Jesus was quite hard on the leaders of His day, who felt they were sufficient if not good leaders because they understood the Law and the things of God. They did not care for the people, and Jesus addressed them as the Lord had done through Jeremiah, expressing seven "woes" in Matthew 23:13-39. Here is just one of His seven woes: “Woe to you, teachers of the law and Pharisees, you hypocrites! You shut the door of the kingdom of heaven in people’s faces. You yourselves do not enter, nor will you let those enter who are trying to." Notice the similarity to what is in Jeremiah 23, which is a subtle indication that Jesus was not speaking on behalf of the prophets, but He was speaking to the leaders as God Himself.

The church has historically not done a good job of training and equipping leaders for growth and increase. The thinking is that once God promotes leaders, they will then somehow receive everything they need to be effective. That is a flawed concept and the church is paying the price of lost opportunities and scattered sheep, but the same is true for almost every area of human endeavor. People have "checked out" because the leaders have not done their job. In the next essay, we will look at the second point, which is related to this matter of leadership development.


We Measure What We Value

I have written lately that we need to change the way we do church, which is the title of a book I am MeasurePicrevising to re-release this year. Part of the change is to stop measuring what we normally measure, which has been attendance and the offering total. I had an associate write and ask for clarification on this, and this is what I wrote him today:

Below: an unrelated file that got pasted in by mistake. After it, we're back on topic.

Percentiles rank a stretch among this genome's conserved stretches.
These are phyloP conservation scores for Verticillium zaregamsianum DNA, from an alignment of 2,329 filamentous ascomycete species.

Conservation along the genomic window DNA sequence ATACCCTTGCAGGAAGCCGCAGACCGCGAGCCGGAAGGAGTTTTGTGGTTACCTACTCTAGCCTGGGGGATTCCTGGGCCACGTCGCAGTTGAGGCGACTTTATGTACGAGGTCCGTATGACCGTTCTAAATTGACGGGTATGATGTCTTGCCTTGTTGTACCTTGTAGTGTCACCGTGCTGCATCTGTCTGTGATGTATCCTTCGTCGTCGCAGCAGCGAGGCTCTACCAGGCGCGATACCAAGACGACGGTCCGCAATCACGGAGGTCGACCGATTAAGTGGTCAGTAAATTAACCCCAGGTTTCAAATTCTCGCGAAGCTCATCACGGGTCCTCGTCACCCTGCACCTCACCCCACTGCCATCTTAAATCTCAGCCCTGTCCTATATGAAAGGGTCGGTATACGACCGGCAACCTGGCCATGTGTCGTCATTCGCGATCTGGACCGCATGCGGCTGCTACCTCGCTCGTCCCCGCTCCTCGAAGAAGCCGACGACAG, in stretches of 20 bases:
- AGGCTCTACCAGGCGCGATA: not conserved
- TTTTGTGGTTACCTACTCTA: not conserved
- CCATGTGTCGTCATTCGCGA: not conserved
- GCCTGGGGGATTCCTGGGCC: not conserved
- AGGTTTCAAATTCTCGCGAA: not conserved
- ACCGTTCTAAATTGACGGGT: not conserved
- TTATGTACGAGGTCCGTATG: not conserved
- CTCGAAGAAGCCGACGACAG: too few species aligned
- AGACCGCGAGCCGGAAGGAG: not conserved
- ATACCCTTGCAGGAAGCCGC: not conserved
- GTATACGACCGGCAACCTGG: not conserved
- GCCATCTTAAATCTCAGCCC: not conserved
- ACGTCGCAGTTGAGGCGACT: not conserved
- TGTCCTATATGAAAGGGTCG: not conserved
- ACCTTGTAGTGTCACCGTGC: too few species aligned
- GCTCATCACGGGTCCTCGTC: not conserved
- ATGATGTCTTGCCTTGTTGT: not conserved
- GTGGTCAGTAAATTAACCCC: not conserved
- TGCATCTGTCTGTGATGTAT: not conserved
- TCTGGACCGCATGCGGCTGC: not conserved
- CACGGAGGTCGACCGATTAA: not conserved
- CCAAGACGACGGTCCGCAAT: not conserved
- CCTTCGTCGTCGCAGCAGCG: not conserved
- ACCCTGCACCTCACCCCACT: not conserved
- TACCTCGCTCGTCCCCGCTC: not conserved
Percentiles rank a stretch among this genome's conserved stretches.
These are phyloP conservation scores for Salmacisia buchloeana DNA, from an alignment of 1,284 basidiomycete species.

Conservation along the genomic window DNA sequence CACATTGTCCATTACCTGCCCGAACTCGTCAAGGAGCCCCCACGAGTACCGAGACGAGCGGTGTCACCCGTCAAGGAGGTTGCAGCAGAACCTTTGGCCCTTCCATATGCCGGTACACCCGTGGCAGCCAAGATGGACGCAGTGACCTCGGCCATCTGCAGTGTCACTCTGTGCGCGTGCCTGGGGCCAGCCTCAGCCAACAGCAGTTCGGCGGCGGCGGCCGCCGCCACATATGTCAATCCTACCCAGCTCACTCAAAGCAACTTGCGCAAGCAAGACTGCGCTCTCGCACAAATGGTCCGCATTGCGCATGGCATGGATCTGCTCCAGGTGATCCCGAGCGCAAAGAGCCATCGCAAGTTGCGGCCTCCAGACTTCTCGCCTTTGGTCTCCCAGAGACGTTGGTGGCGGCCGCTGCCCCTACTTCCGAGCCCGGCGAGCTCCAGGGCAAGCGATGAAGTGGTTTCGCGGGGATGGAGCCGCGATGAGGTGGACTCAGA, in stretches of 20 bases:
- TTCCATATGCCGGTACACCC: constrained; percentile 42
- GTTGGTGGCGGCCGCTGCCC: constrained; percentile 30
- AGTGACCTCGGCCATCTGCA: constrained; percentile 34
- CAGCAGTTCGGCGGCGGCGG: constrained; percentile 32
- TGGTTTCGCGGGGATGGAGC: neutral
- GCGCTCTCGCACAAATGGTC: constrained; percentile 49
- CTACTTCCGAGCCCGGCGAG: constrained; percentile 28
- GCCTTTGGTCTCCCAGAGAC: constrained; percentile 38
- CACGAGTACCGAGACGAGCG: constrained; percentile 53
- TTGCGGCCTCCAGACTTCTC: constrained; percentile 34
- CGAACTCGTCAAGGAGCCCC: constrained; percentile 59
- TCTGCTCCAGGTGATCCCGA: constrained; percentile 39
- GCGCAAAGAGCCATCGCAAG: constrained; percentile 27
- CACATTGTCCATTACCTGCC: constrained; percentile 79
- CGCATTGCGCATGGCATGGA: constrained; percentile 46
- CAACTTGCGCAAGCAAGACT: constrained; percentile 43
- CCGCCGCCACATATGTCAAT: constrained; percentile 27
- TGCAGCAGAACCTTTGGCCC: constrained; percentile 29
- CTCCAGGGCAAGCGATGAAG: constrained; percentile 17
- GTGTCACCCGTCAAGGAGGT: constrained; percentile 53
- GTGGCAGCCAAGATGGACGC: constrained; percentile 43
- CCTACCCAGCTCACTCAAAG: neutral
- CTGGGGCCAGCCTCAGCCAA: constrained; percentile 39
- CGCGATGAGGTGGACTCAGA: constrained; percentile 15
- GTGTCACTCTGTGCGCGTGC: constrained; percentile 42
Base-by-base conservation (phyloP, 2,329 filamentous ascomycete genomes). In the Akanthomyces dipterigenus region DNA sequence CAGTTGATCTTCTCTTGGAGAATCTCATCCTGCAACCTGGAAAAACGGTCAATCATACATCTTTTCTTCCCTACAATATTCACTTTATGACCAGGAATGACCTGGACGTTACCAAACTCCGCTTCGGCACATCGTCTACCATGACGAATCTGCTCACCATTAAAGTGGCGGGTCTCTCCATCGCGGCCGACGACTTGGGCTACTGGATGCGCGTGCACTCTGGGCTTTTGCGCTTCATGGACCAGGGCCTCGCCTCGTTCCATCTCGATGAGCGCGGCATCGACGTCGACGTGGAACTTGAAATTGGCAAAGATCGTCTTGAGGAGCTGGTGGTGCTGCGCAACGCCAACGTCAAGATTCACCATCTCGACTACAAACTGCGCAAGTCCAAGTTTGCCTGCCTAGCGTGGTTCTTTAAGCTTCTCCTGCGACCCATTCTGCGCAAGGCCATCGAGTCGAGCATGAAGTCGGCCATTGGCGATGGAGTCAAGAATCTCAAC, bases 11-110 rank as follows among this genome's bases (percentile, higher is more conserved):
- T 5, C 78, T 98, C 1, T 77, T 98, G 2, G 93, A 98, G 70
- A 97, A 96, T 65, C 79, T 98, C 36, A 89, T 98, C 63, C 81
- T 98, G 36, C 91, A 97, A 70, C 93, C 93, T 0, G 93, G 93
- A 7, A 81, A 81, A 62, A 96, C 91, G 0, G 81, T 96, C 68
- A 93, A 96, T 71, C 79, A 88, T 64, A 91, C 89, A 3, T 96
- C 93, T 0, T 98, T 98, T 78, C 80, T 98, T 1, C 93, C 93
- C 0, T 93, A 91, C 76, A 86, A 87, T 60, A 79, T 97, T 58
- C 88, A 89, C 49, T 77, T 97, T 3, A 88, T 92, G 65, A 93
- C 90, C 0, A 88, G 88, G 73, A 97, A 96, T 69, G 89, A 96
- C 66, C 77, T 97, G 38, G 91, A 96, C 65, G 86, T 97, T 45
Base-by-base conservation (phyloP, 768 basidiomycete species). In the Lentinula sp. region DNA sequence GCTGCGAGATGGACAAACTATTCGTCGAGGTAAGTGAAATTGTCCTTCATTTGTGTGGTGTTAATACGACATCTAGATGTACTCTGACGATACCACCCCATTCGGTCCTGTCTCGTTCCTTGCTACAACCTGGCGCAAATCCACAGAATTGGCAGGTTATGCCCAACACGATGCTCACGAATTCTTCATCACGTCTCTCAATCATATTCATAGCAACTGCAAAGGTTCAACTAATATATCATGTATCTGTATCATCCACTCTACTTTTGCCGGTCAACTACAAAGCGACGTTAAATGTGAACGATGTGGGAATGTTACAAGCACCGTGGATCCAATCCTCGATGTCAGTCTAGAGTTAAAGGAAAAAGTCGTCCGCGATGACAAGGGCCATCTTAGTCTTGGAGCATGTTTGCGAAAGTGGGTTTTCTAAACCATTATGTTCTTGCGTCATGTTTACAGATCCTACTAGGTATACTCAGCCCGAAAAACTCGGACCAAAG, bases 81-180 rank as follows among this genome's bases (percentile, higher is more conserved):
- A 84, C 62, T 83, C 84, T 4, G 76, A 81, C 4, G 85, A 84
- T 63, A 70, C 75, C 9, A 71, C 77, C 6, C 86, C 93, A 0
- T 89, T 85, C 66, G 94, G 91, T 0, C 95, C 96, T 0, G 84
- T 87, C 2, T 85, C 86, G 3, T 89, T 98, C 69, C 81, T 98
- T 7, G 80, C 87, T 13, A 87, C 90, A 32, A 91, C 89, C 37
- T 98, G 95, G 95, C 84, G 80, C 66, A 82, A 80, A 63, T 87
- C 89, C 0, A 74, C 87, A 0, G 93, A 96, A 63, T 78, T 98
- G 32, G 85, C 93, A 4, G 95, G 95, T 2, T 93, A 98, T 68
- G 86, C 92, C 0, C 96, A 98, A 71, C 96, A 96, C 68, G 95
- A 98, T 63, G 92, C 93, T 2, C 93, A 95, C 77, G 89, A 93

*****

You had made a comment about more writing about what we should measure if not money and attendance. Here are today's thoughts from Seth Godin:

Don’t steal metrics

A thoughtful friend has a new project, and decided to integrate a podcast into it.

Talking to a producer, he said that his goal was to make it a “top 10 podcast on iTunes.”

Why is that the goal?

That’s a common goal, a popular goal, someone else’s goal.

The compromises necessary to make it that popular (in dumbing down the content, sensationalizing it, hunting down sort-of-famous guests and doing a ton of promo) all fly in the face of what the project is for.

It’s your project.

It’s worth finding your metrics.

A church will measure what is important to it, so the key is first to identify what is important and then find a way to measure it such as kids returning a second week after visiting once, number of "Amens" during a message (a form of feedback; the Cleveland Orchestra measures standing ovations), the number of givers instead of the offering amount, how many more people gave to missions this year over last year, etc. This is hard work, and sometimes almost impossible to measure, but we must try and then allow our metrics to shift and morph over time.

The old standard of behinds in the seats and dollars in the offering tells us something about what we value. When we change our values, God will then help us find ways to measure what is important to us instead of spinning results to convince ourselves things are not as bad as they really are. We need to change the way we do church!